Campus-wide smoking ban begins today
The use of any tobacco products is prohibited in an effort "to help people live healthier lifestyles."
Published: Thursday, July 1, 2010 at 6:01 a.m.
Last Modified: Wednesday, June 30, 2010 at 10:32 p.m.
The health-conscious have yearned for it, those resistant to breaking the habit have murmured against it and now the 19 newly placed signs stretching across campus announce its arrival.
Today the University of Florida becomes a tobacco-free campus.
The policy, which was approved last year by a board of various faculty and staff, prohibits anyone - including visitors - from using any form of tobacco products while on the UF campus. That includes cigarettes, cigars, pipes, chewing tobacco and electronic cigarettes.
The campus ban serves as a final step to what has been a gradual process. Last fall, the University Athletic Association banned tobacco from Ben Hill Griffin Stadium. In November, Shands and the Health Science Center implemented the policy with the opening of the cancer hospital.
Now, all campus buildings will be tobacco-free, including those UF buildings off the main campus, such as the Eastside Campus on Waldo Road, P.K. Yonge Developmental Research School and Shands HealthCare facilities in both Gainesville and Jacksonville.
"Contrary to popular belief, we're not trying to punish people," said UF spokesman Steve Orlando, who was on the board that approved the ban last year. "We're just trying to help people live healthier lifestyles."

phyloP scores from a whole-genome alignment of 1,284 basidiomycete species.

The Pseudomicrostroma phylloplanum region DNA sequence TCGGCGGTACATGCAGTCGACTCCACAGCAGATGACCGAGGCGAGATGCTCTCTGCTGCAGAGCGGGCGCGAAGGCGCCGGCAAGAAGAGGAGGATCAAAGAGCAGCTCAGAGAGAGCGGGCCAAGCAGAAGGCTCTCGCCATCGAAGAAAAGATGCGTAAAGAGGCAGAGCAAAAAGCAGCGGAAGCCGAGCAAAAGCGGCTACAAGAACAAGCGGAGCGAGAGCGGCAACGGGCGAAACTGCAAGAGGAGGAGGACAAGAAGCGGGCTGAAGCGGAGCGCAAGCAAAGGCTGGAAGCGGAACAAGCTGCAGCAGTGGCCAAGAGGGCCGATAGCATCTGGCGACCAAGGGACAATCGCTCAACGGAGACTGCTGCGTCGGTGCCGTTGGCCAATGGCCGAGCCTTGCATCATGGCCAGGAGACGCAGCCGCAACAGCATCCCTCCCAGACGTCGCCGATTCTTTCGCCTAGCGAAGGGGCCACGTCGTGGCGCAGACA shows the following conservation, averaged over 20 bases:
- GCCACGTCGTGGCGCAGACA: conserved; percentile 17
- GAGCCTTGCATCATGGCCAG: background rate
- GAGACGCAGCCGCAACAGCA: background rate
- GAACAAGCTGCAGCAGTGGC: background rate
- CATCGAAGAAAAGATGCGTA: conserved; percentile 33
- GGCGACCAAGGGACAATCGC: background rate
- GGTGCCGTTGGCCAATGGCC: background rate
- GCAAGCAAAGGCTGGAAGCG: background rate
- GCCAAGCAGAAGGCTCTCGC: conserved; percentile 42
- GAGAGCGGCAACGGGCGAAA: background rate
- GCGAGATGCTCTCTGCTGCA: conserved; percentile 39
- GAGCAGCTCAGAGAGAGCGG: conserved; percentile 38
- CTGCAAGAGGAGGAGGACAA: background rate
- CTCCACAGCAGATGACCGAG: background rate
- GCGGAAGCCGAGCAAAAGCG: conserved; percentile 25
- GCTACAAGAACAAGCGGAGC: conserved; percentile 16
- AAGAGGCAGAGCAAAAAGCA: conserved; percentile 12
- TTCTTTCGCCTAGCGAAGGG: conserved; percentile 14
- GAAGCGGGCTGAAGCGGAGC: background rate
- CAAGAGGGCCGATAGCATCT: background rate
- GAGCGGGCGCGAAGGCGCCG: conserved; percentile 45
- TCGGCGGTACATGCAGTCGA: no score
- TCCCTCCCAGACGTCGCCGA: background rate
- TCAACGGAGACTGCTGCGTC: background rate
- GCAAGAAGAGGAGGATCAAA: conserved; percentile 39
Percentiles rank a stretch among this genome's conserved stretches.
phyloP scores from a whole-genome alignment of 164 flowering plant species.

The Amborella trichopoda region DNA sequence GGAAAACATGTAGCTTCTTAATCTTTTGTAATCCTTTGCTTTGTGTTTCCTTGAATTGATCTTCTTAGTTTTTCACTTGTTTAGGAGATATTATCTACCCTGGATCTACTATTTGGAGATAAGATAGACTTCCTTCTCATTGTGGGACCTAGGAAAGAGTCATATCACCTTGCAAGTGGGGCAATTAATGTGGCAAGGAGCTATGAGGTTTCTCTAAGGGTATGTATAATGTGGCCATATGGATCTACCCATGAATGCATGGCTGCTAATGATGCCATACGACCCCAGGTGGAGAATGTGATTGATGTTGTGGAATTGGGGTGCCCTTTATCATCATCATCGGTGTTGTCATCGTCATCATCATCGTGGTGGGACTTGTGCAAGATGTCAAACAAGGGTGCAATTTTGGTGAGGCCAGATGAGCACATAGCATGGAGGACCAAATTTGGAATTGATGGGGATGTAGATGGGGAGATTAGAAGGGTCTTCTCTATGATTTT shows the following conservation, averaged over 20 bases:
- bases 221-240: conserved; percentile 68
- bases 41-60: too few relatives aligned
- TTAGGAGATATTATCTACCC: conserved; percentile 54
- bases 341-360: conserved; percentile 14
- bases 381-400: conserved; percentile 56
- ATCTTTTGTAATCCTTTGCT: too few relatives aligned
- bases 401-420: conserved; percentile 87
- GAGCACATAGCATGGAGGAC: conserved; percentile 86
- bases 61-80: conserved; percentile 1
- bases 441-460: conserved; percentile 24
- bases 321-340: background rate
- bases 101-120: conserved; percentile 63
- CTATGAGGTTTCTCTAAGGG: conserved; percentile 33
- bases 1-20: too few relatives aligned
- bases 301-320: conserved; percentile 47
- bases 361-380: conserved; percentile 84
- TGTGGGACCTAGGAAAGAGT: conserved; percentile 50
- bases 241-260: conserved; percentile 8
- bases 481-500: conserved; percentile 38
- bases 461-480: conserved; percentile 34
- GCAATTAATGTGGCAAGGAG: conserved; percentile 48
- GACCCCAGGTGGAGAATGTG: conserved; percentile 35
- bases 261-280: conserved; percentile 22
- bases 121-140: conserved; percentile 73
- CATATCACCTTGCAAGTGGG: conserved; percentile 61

Those caught using tobacco products on campus will be reminded of the university's policy and advised to stop, Orlando said. Offenders who choose to disregard the policy may be subject to disciplinary action by department supervisors or the Dean of Students Office, although Orlando pointed out that violators would have to be blatant to warrant disciplinary action.
Florida Bridgewater-Alford, the director of UF community outreach who is spearheading UF's Tobacco-Free Campus initiative, said the university is not turning a cold shoulder to smokers, pointing out the efforts by GatorWell and UF's Area Health Education Centers to provide cessation classes and resources to faculty, staff, students and their families at a reduced cost or no cost.
Others, such as Jeff Melendi, a history senior at UF, see the university's health crusade as an annoying inconvenience.
"If they're not going to hand out tickets or give out fines, then what is it, a show?" asked Melendi as he puffed away on a Marlboro. "I understand trying to maintain a healthy image, but sitting in your car in the darkest part of campus spitting dip in a cup isn't bothering anyone."
Melendi, who smokes between half a pack and a pack a day, said he understands where the university is coming from with its efforts to combat second-hand smoke, but he believes that designating spots on campus where tobacco users can go would be a better idea. However, according to Bridgewater-Alford, there are no plans to have designated areas for tobacco users.
While university officials are hopeful that the tobacco ban will have a positive impact, Melendi said he believes it is too soon to predict what the new policy will mean in the long term.
"I think it's going to be really amusing to see how this all plays out," he said.